The curves and stonework, shadows and light, all add to the beauty of the underground passageways.

The curves and stonework, shadows and light, all add to the beauty of the underground passageways.

Silence is the music of the sortita. The restoration work included adding lighting, which shows off the beauty of the inner walls, illuminates the way through the passages and casts shadows that add to the atmosphere of the underground space. Aside from viewing the artwork and coming across an occasional other visitor, I spent my time simply wandering the halls. Of course, just like the aboveground walls, a sortita has a utilitarian function: It provides another way for pedestrians to enter and exit the historical center of Lucca.

For me, the wall above and the sortita below are examples of something I appreciate about Italy: preservation of the past in a way that enhances the present.

-post by JG (with an assist from JB)

At the end of a passageway is a beautiful wooden door.

At the end of a passageway is a beautiful wooden door.

An Introduction to Verona

Travel poster from the 1930s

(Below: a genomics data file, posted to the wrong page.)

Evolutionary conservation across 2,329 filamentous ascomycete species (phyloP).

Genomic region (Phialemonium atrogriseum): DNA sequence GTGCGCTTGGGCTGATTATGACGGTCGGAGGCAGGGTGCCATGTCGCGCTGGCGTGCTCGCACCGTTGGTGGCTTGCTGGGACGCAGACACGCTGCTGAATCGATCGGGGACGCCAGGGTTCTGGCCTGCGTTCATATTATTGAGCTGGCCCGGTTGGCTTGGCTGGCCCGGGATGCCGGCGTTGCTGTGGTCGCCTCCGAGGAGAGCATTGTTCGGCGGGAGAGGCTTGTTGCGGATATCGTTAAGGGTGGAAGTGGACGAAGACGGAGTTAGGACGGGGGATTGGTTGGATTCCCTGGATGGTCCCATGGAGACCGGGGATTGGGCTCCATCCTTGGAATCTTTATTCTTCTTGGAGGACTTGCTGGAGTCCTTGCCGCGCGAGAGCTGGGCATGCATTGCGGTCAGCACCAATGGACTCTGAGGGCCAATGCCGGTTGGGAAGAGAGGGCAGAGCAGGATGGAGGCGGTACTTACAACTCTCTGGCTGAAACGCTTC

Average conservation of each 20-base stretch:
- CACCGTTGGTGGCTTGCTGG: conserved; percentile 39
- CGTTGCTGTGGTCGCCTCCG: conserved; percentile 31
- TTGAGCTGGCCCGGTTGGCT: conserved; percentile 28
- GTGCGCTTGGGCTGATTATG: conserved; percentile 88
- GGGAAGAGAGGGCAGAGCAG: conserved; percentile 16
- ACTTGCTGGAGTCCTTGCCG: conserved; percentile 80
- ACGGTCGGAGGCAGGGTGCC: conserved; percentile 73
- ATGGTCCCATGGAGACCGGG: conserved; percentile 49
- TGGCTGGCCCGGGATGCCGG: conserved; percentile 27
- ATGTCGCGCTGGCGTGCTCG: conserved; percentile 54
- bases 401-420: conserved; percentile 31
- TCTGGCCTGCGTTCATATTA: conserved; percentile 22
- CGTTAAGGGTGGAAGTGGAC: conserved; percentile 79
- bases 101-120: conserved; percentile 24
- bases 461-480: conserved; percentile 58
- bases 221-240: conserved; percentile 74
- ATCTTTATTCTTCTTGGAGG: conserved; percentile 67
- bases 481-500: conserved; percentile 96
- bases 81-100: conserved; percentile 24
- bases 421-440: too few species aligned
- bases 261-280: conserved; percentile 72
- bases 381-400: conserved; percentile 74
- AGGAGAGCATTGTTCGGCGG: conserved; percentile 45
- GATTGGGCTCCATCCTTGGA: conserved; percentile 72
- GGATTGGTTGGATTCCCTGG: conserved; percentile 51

Travel poster from the 1930s

My idea of a perfect trip to Italy involves time spent in my home base of Lucca along with a visit to a place that is entirely new to me. On my latest trip, that place was Verona.

Verona, in the Veneto region of northern Italy, is less well known to visitors (at least to American visitors) than nearby Venice. The two cities have distinctly different characters and it's fun to experience both of them when visiting the Veneto region. Verona may not have Venice's famous canals, but it has a charm all its own and is a UNESCO World Heritage Site. Most of the historic old town is nestled into a bend of the Adige River, with some of the old city lying just across the river.